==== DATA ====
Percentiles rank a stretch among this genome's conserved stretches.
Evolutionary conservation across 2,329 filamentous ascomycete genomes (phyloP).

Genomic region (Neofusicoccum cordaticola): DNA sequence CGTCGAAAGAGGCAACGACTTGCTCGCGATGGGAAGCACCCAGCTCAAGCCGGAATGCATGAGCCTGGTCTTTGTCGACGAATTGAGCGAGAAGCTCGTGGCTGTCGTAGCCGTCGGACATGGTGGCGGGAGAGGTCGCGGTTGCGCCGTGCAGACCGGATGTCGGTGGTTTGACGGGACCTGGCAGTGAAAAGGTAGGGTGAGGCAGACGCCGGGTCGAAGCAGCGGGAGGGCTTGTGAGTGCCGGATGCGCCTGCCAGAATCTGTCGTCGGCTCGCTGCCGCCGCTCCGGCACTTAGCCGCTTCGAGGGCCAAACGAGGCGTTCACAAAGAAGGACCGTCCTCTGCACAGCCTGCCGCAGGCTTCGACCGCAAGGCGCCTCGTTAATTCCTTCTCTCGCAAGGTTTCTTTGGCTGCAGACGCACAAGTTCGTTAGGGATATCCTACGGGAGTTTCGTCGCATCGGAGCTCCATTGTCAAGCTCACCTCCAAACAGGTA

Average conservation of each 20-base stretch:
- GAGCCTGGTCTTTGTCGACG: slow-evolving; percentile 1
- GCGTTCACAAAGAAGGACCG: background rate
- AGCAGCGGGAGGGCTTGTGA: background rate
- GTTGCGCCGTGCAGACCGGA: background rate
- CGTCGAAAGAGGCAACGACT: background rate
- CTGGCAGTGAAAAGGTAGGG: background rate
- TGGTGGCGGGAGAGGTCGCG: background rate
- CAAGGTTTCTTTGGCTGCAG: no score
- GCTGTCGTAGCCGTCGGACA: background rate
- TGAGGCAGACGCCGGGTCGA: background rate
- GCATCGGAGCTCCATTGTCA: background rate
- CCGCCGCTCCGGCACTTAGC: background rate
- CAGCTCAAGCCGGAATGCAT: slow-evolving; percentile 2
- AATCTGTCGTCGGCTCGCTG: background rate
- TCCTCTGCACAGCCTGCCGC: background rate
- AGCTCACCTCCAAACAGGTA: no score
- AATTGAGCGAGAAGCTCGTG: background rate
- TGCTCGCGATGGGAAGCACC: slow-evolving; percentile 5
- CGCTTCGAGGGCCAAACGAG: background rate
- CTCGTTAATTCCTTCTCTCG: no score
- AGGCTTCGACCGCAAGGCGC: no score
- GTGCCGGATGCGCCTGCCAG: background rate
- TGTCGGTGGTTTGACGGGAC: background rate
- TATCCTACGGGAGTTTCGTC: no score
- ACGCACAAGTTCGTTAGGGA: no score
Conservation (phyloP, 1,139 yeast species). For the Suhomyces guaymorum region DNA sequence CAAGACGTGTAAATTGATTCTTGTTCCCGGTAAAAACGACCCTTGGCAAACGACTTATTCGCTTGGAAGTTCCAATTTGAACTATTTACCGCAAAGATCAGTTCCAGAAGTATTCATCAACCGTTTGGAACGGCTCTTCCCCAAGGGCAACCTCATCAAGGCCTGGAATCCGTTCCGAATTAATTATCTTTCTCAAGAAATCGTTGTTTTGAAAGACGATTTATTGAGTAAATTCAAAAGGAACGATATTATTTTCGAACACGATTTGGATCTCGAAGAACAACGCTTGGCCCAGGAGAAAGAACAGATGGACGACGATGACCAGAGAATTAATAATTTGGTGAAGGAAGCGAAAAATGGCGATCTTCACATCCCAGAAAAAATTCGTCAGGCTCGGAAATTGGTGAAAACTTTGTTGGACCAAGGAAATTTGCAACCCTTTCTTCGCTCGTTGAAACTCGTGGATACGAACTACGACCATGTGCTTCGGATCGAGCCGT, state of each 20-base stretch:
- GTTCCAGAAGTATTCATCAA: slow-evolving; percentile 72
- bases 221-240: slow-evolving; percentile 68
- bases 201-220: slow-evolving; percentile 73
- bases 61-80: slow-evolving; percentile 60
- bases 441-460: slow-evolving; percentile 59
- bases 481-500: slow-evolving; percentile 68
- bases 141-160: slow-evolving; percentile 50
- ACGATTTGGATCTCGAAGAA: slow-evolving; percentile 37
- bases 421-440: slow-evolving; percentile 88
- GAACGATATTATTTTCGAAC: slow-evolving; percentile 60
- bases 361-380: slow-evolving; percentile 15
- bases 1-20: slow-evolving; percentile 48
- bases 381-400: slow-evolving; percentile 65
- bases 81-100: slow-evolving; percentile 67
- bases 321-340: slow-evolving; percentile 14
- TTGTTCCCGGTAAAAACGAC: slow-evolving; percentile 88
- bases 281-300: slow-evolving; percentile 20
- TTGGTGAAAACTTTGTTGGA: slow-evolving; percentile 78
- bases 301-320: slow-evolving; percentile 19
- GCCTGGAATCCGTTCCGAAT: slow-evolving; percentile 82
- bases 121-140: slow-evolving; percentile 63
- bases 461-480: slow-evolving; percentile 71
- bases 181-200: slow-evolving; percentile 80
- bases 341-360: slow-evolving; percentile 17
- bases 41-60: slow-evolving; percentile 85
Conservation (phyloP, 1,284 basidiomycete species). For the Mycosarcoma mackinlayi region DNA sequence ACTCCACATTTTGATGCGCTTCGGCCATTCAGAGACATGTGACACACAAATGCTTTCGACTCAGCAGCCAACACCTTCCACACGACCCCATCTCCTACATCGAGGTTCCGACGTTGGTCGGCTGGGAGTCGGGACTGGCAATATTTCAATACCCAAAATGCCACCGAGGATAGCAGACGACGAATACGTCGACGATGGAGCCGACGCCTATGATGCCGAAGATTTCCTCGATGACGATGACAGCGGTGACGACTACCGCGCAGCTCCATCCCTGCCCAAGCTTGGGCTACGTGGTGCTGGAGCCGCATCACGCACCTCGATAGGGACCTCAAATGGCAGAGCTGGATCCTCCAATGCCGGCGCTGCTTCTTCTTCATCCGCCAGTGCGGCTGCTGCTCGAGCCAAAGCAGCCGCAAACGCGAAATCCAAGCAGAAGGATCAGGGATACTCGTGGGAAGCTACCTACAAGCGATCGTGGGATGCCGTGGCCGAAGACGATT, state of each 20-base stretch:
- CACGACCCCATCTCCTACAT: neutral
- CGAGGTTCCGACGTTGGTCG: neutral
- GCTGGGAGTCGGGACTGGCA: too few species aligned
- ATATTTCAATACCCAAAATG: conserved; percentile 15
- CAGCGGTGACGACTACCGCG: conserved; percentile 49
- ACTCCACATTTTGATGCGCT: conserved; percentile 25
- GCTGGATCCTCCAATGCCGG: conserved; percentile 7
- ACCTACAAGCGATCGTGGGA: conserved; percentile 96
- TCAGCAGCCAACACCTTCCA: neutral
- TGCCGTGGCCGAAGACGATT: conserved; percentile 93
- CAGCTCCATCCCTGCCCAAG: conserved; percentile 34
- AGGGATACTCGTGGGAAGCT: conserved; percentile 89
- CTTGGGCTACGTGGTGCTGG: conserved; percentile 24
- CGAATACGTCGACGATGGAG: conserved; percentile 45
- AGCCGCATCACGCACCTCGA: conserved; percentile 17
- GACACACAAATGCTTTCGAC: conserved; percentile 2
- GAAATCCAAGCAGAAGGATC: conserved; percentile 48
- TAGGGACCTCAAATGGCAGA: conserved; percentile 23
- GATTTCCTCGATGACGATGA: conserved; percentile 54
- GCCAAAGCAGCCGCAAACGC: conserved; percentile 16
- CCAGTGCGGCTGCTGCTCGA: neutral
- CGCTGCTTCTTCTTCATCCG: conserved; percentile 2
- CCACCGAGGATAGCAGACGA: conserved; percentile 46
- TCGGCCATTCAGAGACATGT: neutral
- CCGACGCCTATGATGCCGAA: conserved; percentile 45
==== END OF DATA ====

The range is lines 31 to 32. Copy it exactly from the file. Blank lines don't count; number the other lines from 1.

- GTTCCAGAAGTATTCATCAA: slow-evolving; percentile 72
- bases 221-240: slow-evolving; percentile 68